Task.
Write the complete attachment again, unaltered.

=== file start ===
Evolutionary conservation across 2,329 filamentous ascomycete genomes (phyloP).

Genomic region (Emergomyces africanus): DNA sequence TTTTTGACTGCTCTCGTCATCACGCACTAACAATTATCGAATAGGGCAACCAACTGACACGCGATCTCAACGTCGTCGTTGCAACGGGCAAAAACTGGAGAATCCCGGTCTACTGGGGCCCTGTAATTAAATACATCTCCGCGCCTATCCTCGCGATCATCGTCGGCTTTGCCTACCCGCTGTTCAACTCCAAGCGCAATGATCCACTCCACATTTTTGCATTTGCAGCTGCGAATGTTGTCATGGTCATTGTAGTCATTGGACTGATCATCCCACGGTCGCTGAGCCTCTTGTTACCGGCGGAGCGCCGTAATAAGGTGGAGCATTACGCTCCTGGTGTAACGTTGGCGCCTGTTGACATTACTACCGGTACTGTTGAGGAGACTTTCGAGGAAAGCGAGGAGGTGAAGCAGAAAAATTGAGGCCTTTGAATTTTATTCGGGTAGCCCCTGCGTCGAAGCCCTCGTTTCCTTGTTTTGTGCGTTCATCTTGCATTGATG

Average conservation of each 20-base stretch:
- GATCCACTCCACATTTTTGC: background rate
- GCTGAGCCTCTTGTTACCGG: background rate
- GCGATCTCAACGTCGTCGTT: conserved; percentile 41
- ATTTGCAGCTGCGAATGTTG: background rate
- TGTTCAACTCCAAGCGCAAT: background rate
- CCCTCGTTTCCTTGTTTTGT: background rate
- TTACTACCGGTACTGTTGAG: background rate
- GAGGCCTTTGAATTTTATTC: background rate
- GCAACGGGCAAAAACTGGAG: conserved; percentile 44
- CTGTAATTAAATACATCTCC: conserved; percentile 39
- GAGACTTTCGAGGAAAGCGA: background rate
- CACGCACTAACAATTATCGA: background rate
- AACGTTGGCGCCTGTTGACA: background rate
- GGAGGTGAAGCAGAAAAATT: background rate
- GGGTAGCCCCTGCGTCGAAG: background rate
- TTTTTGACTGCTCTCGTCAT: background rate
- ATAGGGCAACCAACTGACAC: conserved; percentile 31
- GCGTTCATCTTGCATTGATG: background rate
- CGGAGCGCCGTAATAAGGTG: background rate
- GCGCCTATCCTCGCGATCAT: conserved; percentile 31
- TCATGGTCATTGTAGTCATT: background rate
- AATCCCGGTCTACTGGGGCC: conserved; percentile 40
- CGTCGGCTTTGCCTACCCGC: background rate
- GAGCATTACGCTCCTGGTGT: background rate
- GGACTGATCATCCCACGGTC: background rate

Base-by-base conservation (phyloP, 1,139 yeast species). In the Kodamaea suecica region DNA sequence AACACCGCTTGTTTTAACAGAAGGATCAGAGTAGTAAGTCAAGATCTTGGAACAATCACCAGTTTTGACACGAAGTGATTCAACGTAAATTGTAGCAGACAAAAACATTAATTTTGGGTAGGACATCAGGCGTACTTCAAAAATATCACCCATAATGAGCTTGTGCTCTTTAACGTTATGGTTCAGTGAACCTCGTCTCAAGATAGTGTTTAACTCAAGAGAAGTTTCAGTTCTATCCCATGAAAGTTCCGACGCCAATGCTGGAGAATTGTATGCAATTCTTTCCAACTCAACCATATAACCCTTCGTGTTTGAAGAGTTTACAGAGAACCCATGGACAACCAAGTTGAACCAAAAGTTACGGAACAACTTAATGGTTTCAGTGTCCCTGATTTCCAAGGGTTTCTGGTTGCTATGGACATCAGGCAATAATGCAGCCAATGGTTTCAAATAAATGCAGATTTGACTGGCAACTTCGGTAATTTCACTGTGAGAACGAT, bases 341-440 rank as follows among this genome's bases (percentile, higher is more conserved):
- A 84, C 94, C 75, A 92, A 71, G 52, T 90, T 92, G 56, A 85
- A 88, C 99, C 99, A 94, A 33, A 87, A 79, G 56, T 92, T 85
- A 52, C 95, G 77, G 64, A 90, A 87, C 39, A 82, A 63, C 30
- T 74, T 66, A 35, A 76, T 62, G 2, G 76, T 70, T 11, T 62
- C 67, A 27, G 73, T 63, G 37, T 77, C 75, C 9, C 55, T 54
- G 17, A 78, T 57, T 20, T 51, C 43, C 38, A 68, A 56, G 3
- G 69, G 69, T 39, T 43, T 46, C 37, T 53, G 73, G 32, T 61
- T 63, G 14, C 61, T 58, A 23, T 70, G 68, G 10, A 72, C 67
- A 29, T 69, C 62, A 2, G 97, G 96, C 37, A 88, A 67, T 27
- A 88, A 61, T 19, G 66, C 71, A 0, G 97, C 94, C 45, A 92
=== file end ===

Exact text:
Evolutionary conservation across 2,329 filamentous ascomycete genomes (phyloP).

Genomic region (Emergomyces africanus): DNA sequence TTTTTGACTGCTCTCGTCATCACGCACTAACAATTATCGAATAGGGCAACCAACTGACACGCGATCTCAACGTCGTCGTTGCAACGGGCAAAAACTGGAGAATCCCGGTCTACTGGGGCCCTGTAATTAAATACATCTCCGCGCCTATCCTCGCGATCATCGTCGGCTTTGCCTACCCGCTGTTCAACTCCAAGCGCAATGATCCACTCCACATTTTTGCATTTGCAGCTGCGAATGTTGTCATGGTCATTGTAGTCATTGGACTGATCATCCCACGGTCGCTGAGCCTCTTGTTACCGGCGGAGCGCCGTAATAAGGTGGAGCATTACGCTCCTGGTGTAACGTTGGCGCCTGTTGACATTACTACCGGTACTGTTGAGGAGACTTTCGAGGAAAGCGAGGAGGTGAAGCAGAAAAATTGAGGCCTTTGAATTTTATTCGGGTAGCCCCTGCGTCGAAGCCCTCGTTTCCTTGTTTTGTGCGTTCATCTTGCATTGATG

Average conservation of each 20-base stretch:
- GATCCACTCCACATTTTTGC: background rate
- GCTGAGCCTCTTGTTACCGG: background rate
- GCGATCTCAACGTCGTCGTT: conserved; percentile 41
- ATTTGCAGCTGCGAATGTTG: background rate
- TGTTCAACTCCAAGCGCAAT: background rate
- CCCTCGTTTCCTTGTTTTGT: background rate
- TTACTACCGGTACTGTTGAG: background rate
- GAGGCCTTTGAATTTTATTC: background rate
- GCAACGGGCAAAAACTGGAG: conserved; percentile 44
- CTGTAATTAAATACATCTCC: conserved; percentile 39
- GAGACTTTCGAGGAAAGCGA: background rate
- CACGCACTAACAATTATCGA: background rate
- AACGTTGGCGCCTGTTGACA: background rate
- GGAGGTGAAGCAGAAAAATT: background rate
- GGGTAGCCCCTGCGTCGAAG: background rate
- TTTTTGACTGCTCTCGTCAT: background rate
- ATAGGGCAACCAACTGACAC: conserved; percentile 31
- GCGTTCATCTTGCATTGATG: background rate
- CGGAGCGCCGTAATAAGGTG: background rate
- GCGCCTATCCTCGCGATCAT: conserved; percentile 31
- TCATGGTCATTGTAGTCATT: background rate
- AATCCCGGTCTACTGGGGCC: conserved; percentile 40
- CGTCGGCTTTGCCTACCCGC: background rate
- GAGCATTACGCTCCTGGTGT: background rate
- GGACTGATCATCCCACGGTC: background rate

Base-by-base conservation (phyloP, 1,139 yeast species). In the Kodamaea suecica region DNA sequence AACACCGCTTGTTTTAACAGAAGGATCAGAGTAGTAAGTCAAGATCTTGGAACAATCACCAGTTTTGACACGAAGTGATTCAACGTAAATTGTAGCAGACAAAAACATTAATTTTGGGTAGGACATCAGGCGTACTTCAAAAATATCACCCATAATGAGCTTGTGCTCTTTAACGTTATGGTTCAGTGAACCTCGTCTCAAGATAGTGTTTAACTCAAGAGAAGTTTCAGTTCTATCCCATGAAAGTTCCGACGCCAATGCTGGAGAATTGTATGCAATTCTTTCCAACTCAACCATATAACCCTTCGTGTTTGAAGAGTTTACAGAGAACCCATGGACAACCAAGTTGAACCAAAAGTTACGGAACAACTTAATGGTTTCAGTGTCCCTGATTTCCAAGGGTTTCTGGTTGCTATGGACATCAGGCAATAATGCAGCCAATGGTTTCAAATAAATGCAGATTTGACTGGCAACTTCGGTAATTTCACTGTGAGAACGAT, bases 341-440 rank as follows among this genome's bases (percentile, higher is more conserved):
- A 84, C 94, C 75, A 92, A 71, G 52, T 90, T 92, G 56, A 85
- A 88, C 99, C 99, A 94, A 33, A 87, A 79, G 56, T 92, T 85
- A 52, C 95, G 77, G 64, A 90, A 87, C 39, A 82, A 63, C 30
- T 74, T 66, A 35, A 76, T 62, G 2, G 76, T 70, T 11, T 62
- C 67, A 27, G 73, T 63, G 37, T 77, C 75, C 9, C 55, T 54
- G 17, A 78, T 57, T 20, T 51, C 43, C 38, A 68, A 56, G 3
- G 69, G 69, T 39, T 43, T 46, C 37, T 53, G 73, G 32, T 61
- T 63, G 14, C 61, T 58, A 23, T 70, G 68, G 10, A 72, C 67
- A 29, T 69, C 62, A 2, G 97, G 96, C 37, A 88, A 67, T 27
- A 88, A 61, T 19, G 66, C 71, A 0, G 97, C 94, C 45, A 92